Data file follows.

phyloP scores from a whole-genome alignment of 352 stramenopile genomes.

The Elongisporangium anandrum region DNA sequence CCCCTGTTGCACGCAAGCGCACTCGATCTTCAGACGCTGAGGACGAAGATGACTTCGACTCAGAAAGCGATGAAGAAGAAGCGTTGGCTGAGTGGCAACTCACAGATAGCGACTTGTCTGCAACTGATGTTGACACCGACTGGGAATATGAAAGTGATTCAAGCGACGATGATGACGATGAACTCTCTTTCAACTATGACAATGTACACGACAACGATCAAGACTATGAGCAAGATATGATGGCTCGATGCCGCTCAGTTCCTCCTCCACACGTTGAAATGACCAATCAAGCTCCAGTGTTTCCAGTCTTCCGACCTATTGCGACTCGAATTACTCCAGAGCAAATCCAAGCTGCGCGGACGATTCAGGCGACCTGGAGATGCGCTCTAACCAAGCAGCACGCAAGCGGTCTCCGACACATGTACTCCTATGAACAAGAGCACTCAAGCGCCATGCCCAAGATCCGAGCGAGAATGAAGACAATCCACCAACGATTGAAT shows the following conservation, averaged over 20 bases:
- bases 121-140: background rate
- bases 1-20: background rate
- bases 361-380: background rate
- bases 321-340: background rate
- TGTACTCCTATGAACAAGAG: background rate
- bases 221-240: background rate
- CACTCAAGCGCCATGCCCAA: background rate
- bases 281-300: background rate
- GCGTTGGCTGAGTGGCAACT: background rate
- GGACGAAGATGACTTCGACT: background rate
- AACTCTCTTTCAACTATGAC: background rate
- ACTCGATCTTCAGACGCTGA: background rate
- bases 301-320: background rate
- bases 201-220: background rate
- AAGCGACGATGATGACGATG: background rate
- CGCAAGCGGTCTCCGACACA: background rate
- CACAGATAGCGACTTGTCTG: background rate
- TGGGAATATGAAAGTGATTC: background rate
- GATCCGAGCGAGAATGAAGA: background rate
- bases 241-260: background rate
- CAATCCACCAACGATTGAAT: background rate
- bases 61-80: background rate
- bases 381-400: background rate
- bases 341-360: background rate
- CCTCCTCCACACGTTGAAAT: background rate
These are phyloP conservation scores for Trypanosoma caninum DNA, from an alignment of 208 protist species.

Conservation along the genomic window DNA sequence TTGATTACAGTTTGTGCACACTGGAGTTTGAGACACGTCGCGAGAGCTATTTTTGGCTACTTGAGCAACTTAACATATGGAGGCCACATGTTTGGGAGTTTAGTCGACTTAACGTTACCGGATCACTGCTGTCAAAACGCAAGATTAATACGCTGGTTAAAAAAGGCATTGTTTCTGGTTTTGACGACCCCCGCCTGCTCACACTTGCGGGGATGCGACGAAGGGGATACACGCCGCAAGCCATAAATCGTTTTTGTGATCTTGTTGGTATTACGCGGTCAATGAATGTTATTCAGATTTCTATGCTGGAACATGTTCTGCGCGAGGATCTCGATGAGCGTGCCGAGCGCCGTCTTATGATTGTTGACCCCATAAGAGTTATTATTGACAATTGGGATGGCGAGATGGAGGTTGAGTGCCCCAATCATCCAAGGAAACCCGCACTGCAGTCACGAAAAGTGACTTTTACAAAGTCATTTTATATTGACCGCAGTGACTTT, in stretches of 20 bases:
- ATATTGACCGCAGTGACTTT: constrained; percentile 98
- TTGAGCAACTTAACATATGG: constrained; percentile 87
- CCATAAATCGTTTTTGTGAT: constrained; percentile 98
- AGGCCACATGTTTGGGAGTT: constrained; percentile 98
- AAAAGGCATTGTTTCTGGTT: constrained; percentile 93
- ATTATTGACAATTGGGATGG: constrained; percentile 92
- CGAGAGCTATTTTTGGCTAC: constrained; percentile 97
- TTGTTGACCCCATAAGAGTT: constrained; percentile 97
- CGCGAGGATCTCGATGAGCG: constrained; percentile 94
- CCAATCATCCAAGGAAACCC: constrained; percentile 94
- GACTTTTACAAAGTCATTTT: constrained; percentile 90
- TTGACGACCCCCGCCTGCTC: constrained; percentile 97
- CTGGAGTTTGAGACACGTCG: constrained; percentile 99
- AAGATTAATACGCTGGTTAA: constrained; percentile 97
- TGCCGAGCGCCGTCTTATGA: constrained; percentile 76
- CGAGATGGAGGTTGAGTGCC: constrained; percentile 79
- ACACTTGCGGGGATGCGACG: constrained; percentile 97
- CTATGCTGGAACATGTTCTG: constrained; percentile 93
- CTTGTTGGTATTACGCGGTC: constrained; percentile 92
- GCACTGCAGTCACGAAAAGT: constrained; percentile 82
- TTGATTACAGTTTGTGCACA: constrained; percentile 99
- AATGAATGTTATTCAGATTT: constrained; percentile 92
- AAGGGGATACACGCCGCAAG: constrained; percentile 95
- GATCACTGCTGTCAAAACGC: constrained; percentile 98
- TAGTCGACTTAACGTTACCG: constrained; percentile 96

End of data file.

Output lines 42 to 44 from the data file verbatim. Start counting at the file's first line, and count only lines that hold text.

- CTGGAGTTTGAGACACGTCG: constrained; percentile 99
- AAGATTAATACGCTGGTTAA: constrained; percentile 97
- TGCCGAGCGCCGTCTTATGA: constrained; percentile 76